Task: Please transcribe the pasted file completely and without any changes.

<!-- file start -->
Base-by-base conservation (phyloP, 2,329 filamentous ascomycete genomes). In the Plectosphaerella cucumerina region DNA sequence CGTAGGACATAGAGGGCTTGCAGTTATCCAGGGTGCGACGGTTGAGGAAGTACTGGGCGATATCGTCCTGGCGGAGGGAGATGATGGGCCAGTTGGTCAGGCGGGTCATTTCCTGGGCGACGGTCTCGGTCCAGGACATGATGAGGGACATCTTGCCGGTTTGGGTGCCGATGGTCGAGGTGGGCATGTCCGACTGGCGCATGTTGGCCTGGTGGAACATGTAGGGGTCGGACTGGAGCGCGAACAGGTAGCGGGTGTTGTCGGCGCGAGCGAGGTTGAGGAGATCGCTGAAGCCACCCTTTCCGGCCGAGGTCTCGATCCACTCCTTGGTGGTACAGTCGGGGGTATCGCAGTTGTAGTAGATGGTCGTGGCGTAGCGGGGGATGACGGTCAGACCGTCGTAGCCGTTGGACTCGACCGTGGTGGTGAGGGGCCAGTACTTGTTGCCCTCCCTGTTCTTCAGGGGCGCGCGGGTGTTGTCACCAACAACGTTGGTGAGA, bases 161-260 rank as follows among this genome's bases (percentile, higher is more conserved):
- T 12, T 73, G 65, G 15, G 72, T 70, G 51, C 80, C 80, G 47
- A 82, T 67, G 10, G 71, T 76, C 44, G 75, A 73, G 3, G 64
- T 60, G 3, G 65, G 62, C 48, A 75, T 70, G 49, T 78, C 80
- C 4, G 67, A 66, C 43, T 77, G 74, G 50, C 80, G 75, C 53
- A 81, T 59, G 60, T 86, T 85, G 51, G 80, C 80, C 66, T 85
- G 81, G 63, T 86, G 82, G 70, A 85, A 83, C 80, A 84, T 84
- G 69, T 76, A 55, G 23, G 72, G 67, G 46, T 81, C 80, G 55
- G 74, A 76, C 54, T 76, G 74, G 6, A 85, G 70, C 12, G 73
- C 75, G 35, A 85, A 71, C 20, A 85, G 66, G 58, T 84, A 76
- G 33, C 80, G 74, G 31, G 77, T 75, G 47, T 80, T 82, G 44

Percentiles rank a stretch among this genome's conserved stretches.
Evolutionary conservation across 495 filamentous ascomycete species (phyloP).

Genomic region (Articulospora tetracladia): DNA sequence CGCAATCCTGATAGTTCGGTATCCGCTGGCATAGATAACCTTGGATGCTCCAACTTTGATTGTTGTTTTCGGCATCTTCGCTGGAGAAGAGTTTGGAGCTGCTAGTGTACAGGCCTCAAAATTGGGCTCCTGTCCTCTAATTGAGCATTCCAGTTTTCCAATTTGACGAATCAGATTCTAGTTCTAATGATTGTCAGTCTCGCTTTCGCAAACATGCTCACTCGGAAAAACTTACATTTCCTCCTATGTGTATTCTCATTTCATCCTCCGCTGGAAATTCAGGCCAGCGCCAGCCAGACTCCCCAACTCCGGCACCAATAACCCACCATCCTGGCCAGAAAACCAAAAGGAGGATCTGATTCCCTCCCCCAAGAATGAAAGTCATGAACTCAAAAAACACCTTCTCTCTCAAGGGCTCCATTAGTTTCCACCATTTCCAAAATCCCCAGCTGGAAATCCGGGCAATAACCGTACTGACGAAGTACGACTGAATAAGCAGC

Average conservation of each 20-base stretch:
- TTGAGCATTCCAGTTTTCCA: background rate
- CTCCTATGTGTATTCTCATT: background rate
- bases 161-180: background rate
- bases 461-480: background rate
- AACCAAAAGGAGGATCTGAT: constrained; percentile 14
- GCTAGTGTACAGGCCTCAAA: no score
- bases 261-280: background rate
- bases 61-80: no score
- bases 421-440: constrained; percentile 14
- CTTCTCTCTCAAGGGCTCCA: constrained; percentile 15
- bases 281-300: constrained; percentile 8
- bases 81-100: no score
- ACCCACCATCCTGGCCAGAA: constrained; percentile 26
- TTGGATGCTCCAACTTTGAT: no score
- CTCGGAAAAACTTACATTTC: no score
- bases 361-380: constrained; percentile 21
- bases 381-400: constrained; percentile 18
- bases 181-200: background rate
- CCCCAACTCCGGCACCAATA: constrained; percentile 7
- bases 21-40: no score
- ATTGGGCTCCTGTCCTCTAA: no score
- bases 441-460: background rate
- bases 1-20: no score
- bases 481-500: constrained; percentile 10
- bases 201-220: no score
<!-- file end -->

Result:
Base-by-base conservation (phyloP, 2,329 filamentous ascomycete genomes). In the Plectosphaerella cucumerina region DNA sequence CGTAGGACATAGAGGGCTTGCAGTTATCCAGGGTGCGACGGTTGAGGAAGTACTGGGCGATATCGTCCTGGCGGAGGGAGATGATGGGCCAGTTGGTCAGGCGGGTCATTTCCTGGGCGACGGTCTCGGTCCAGGACATGATGAGGGACATCTTGCCGGTTTGGGTGCCGATGGTCGAGGTGGGCATGTCCGACTGGCGCATGTTGGCCTGGTGGAACATGTAGGGGTCGGACTGGAGCGCGAACAGGTAGCGGGTGTTGTCGGCGCGAGCGAGGTTGAGGAGATCGCTGAAGCCACCCTTTCCGGCCGAGGTCTCGATCCACTCCTTGGTGGTACAGTCGGGGGTATCGCAGTTGTAGTAGATGGTCGTGGCGTAGCGGGGGATGACGGTCAGACCGTCGTAGCCGTTGGACTCGACCGTGGTGGTGAGGGGCCAGTACTTGTTGCCCTCCCTGTTCTTCAGGGGCGCGCGGGTGTTGTCACCAACAACGTTGGTGAGA, bases 161-260 rank as follows among this genome's bases (percentile, higher is more conserved):
- T 12, T 73, G 65, G 15, G 72, T 70, G 51, C 80, C 80, G 47
- A 82, T 67, G 10, G 71, T 76, C 44, G 75, A 73, G 3, G 64
- T 60, G 3, G 65, G 62, C 48, A 75, T 70, G 49, T 78, C 80
- C 4, G 67, A 66, C 43, T 77, G 74, G 50, C 80, G 75, C 53
- A 81, T 59, G 60, T 86, T 85, G 51, G 80, C 80, C 66, T 85
- G 81, G 63, T 86, G 82, G 70, A 85, A 83, C 80, A 84, T 84
- G 69, T 76, A 55, G 23, G 72, G 67, G 46, T 81, C 80, G 55
- G 74, A 76, C 54, T 76, G 74, G 6, A 85, G 70, C 12, G 73
- C 75, G 35, A 85, A 71, C 20, A 85, G 66, G 58, T 84, A 76
- G 33, C 80, G 74, G 31, G 77, T 75, G 47, T 80, T 82, G 44

Percentiles rank a stretch among this genome's conserved stretches.
Evolutionary conservation across 495 filamentous ascomycete species (phyloP).

Genomic region (Articulospora tetracladia): DNA sequence CGCAATCCTGATAGTTCGGTATCCGCTGGCATAGATAACCTTGGATGCTCCAACTTTGATTGTTGTTTTCGGCATCTTCGCTGGAGAAGAGTTTGGAGCTGCTAGTGTACAGGCCTCAAAATTGGGCTCCTGTCCTCTAATTGAGCATTCCAGTTTTCCAATTTGACGAATCAGATTCTAGTTCTAATGATTGTCAGTCTCGCTTTCGCAAACATGCTCACTCGGAAAAACTTACATTTCCTCCTATGTGTATTCTCATTTCATCCTCCGCTGGAAATTCAGGCCAGCGCCAGCCAGACTCCCCAACTCCGGCACCAATAACCCACCATCCTGGCCAGAAAACCAAAAGGAGGATCTGATTCCCTCCCCCAAGAATGAAAGTCATGAACTCAAAAAACACCTTCTCTCTCAAGGGCTCCATTAGTTTCCACCATTTCCAAAATCCCCAGCTGGAAATCCGGGCAATAACCGTACTGACGAAGTACGACTGAATAAGCAGC

Average conservation of each 20-base stretch:
- TTGAGCATTCCAGTTTTCCA: background rate
- CTCCTATGTGTATTCTCATT: background rate
- bases 161-180: background rate
- bases 461-480: background rate
- AACCAAAAGGAGGATCTGAT: constrained; percentile 14
- GCTAGTGTACAGGCCTCAAA: no score
- bases 261-280: background rate
- bases 61-80: no score
- bases 421-440: constrained; percentile 14
- CTTCTCTCTCAAGGGCTCCA: constrained; percentile 15
- bases 281-300: constrained; percentile 8
- bases 81-100: no score
- ACCCACCATCCTGGCCAGAA: constrained; percentile 26
- TTGGATGCTCCAACTTTGAT: no score
- CTCGGAAAAACTTACATTTC: no score
- bases 361-380: constrained; percentile 21
- bases 381-400: constrained; percentile 18
- bases 181-200: background rate
- CCCCAACTCCGGCACCAATA: constrained; percentile 7
- bases 21-40: no score
- ATTGGGCTCCTGTCCTCTAA: no score
- bases 441-460: background rate
- bases 1-20: no score
- bases 481-500: constrained; percentile 10
- bases 201-220: no score